Hagrid, Rubeus: The Keeper of the Keys and Grounds at Hogwarts, a giant of a man with a heart to match, especially when it comes to exotic and dangerous animals (cf. Norbert and Fluffy). Wand (supposedly destroyed, but strongly hinted to be hidden in his umbrella): oak, bendy, 16".
Etym: According to Rowling, "If you were hagrid-- it's a dialect word-- you'd had a bad night. Hagrid is a big drinker-- he's had a lot of bad nights."
In-depth article at HPLexicon
Hair-Raising Potion: Something that includes rat tails as an ingredient.
Hair-Thickening Charm (OotP ch. 19): Something that could conceivably cause someone's eyebrows to get huge.
Handbook of Do-It-Yourself Broomcare: A book Hermione gave to Harry.
Handbook of Hippogriff Psychology: A book Ron consulted to defend Buckbeak.
Hand of Glory: An item associated with dark magic since medieval times. Usually said to be the hand of a thief or murderer hanged at midnight, modified to allow candles to be socketed in its fingertips. In this series, it provides light only to the holder.
Hanged Man, The: The pub in Little Hangleton.
Hannah Abbott: Etym: From Hebrew for "He (God) has favored me". In the Bible, the mother of Samuel, and in the Talmud, a prophetess; her prayer exemplifies successful petitions to God.
Harkiss, Ciceron (HBP ch. 4): Ambrosius Flume's first employer.
Etym: From Hard, meaning "hardy, brave, strong", or a stern man.
Harold Dingle: Etym: Derives from the Old English words here "host, army" + weald "power".
Harper (HBP ch. 14): A student a year behind Harry; Draco Malfoy's stand-in as Slytherin Seeker for one game.
Etym: Occupation name, also seen as an error for harpy.
Harry James Potter: Etym: Stated by Rowling on numerous occasions to just be her favorite male name.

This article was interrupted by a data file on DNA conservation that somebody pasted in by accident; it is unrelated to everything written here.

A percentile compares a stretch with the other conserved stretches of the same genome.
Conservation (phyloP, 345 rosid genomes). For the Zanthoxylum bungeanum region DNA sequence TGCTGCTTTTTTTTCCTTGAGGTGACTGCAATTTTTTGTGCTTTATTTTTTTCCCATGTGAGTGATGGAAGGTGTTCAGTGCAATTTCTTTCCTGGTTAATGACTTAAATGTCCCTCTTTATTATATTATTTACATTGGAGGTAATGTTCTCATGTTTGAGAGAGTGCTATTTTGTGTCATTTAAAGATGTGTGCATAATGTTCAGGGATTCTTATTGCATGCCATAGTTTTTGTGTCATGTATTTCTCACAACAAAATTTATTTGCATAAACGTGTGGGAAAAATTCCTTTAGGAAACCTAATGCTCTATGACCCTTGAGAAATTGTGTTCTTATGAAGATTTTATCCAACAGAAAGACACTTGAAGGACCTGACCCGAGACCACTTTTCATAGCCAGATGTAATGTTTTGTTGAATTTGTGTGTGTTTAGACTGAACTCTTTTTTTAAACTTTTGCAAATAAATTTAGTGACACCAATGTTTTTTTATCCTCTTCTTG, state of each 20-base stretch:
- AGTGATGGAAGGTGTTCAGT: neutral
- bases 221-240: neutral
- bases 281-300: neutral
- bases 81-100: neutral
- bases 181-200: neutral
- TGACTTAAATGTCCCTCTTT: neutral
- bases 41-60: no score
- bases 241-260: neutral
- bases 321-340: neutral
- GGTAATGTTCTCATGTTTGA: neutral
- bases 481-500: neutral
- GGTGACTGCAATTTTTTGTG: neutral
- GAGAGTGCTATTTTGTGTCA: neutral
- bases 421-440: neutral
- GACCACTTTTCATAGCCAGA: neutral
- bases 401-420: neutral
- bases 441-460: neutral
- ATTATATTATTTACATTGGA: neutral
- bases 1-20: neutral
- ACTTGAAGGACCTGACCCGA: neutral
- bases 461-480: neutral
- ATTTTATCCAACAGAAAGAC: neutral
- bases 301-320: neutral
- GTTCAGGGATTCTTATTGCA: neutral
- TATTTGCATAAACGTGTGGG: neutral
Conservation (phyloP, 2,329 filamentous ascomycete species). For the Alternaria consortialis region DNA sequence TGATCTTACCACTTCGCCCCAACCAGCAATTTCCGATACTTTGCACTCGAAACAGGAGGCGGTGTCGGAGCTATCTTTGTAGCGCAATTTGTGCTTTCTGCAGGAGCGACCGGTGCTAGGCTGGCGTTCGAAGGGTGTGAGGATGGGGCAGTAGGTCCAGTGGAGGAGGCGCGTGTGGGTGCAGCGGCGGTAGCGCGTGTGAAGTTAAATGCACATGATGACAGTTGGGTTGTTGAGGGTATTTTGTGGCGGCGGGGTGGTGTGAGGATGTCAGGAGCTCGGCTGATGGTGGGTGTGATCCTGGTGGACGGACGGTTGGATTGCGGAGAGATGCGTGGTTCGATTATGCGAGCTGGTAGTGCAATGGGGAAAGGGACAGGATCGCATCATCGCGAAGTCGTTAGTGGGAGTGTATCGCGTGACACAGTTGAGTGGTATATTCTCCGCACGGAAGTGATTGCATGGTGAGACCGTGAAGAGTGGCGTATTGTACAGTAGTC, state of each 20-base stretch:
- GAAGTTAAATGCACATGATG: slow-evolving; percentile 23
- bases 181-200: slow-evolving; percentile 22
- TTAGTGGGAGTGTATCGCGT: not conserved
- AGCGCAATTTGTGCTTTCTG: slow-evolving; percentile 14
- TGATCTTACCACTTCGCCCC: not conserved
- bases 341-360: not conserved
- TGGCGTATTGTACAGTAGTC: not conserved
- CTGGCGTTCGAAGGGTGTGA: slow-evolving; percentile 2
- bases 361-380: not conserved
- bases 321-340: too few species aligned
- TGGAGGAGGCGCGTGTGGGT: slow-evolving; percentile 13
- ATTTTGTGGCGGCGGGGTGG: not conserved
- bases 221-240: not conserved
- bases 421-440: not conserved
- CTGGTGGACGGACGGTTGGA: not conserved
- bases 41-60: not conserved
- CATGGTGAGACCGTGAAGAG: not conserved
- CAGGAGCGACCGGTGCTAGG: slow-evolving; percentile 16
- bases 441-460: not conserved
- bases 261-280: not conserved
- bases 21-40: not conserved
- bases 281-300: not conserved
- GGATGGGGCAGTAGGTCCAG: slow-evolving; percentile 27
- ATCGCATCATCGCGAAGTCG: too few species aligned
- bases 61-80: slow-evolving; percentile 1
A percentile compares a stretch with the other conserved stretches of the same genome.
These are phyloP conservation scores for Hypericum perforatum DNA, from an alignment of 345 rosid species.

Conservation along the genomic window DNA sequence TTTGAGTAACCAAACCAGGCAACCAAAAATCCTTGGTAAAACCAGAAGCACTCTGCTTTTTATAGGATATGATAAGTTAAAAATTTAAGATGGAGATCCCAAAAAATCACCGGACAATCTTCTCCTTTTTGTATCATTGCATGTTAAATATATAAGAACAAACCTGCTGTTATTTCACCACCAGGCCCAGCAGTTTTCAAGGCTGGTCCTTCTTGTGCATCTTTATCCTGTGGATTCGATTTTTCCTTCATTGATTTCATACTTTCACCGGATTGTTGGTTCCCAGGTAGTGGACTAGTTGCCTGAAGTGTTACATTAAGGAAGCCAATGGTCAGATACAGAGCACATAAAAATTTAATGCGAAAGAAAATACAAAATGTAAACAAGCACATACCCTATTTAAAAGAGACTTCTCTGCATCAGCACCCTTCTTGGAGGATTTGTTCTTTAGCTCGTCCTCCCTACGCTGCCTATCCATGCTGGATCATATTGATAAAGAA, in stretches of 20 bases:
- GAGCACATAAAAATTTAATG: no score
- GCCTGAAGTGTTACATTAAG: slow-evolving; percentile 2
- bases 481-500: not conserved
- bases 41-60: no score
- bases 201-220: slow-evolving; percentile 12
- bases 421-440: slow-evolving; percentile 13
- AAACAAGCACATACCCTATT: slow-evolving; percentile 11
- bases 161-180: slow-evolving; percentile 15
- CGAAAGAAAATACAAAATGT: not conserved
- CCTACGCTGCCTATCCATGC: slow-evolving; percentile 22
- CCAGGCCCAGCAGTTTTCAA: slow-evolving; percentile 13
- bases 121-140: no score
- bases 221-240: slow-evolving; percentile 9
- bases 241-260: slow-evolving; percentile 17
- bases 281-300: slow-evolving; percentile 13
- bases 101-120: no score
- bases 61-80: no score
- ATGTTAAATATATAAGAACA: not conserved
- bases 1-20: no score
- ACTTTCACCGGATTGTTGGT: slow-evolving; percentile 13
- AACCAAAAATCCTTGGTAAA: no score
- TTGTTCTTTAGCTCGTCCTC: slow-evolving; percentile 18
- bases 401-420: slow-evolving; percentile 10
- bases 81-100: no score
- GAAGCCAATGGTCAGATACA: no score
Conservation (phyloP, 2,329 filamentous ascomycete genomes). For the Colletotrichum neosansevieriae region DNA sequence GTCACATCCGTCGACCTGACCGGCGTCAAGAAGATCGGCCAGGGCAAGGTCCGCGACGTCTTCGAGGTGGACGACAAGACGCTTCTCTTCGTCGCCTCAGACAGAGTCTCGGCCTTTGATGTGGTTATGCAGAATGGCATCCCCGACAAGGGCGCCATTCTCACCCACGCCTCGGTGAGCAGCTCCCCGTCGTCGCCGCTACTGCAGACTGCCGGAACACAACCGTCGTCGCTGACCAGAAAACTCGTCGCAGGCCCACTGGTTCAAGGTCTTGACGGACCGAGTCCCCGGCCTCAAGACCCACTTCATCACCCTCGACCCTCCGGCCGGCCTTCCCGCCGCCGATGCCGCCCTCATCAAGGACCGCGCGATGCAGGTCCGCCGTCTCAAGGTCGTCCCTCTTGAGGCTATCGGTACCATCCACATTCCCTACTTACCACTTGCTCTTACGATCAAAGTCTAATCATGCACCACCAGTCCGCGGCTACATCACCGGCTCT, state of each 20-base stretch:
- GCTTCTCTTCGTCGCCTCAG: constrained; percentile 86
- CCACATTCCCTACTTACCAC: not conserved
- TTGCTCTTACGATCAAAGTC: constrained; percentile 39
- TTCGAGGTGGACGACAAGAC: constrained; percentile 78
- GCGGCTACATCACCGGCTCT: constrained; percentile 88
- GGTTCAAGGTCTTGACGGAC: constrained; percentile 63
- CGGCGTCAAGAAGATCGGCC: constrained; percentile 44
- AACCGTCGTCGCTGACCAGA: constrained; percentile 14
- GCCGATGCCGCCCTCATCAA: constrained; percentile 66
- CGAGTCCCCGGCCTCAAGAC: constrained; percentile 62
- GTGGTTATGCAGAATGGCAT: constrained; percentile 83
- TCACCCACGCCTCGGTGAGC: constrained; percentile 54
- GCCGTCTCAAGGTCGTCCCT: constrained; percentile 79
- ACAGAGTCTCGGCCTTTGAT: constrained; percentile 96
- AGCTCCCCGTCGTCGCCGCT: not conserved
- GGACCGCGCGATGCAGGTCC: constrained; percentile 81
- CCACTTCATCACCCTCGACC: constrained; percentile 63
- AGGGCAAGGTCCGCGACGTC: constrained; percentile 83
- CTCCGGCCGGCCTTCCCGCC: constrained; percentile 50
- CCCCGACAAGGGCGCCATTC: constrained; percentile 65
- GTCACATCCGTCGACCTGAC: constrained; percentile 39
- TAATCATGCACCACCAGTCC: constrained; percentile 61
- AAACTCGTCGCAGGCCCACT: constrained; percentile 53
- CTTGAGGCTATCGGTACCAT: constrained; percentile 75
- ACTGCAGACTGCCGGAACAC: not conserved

Hassan Mostafa: Etym: Means "beautifier".
Hawkshead Attacking Formation: A Quidditch move which involves the three Chasers flying close together.
Head Boy: A seventh-year student chosen for leadership and scholastic abilities who shares the prefects' duties.
Head Girl: A seventh-year student chosen for leadership and scholastic abilities who shares the prefects' duties.
Head Hockey: A pastime of the Headless Hunt.
Headless Hat (OotP ch. 24): Another fine product of Weasley's Wizard Wheezes which causes the wearer to appear decapitated.
Headless Hunt: A mass of headless ghosts who won't let Nearly Headless Nick join them.
Head Polo: Another pastime of the Headless Hunt.
Healer (OotP ch. 22): One of the medical staff at St. Mungo's Hospital. Their symbol is a crossed wand and bone.
Healer's Helpmate, The (HBP ch. 5): A book Molly Weasley used for first aid advice.
Hebridean Black: A type of dragon native to the British Isles.
Hector Dagworth-Granger: Etym: One of the major figures in the Trojan War. The name is from Greek ekhein "check, restrain", and can also mean a swashbuckler, braggart, or bully.
Hedwig: Harry's owl, named after someone he read about in A History of Magic. Cut down in her middle age by an errant Killing Curse aimed at Harry.
Etym: Stated by Rowling to be a medieval saint, which would be St. Hedwig of Andechs. Another possibility is the devout but not canonized medieval woman who was crowned "king" of Poland at the age of 9, strongly supported religion and scholarship, and caused the restoration of the university of Kraków, which became the Jagiellonian University. (Here's the English root page.)
Helena Ravenclaw: Etym: Variant of the Greek name Helen, "the bright one". The name of the sainted mother of Constantine the Great.
Helga Hufflepuff: Etym: From Norse, meaning "holy". Also an alternate name for St. Olga (890-969), the first recorded female ruler in Russa, the first Russian royal to adopt Christianity, and the first Russian Orthodox saint.
heliopath (OotP ch. 16): Fire spirits that Cornelius Fudge allegedly has a private army of.
Etym: Greek helio- "sun" + -path in the sense of "sympathetic to, sharing the quality of".
hellebore (OotP ch. 12): Can refer to various plants in the genera Helleborus and Veratrum, believed to have medicinal properties. Syrup of hellbore is an ingredient in the Draught of Peace.
Hengist of Woodcroft (PS ch. 6): Was featured on a Famous Witches and Wizards trading card. Might be an actual historical person, but I haven't found any info on him.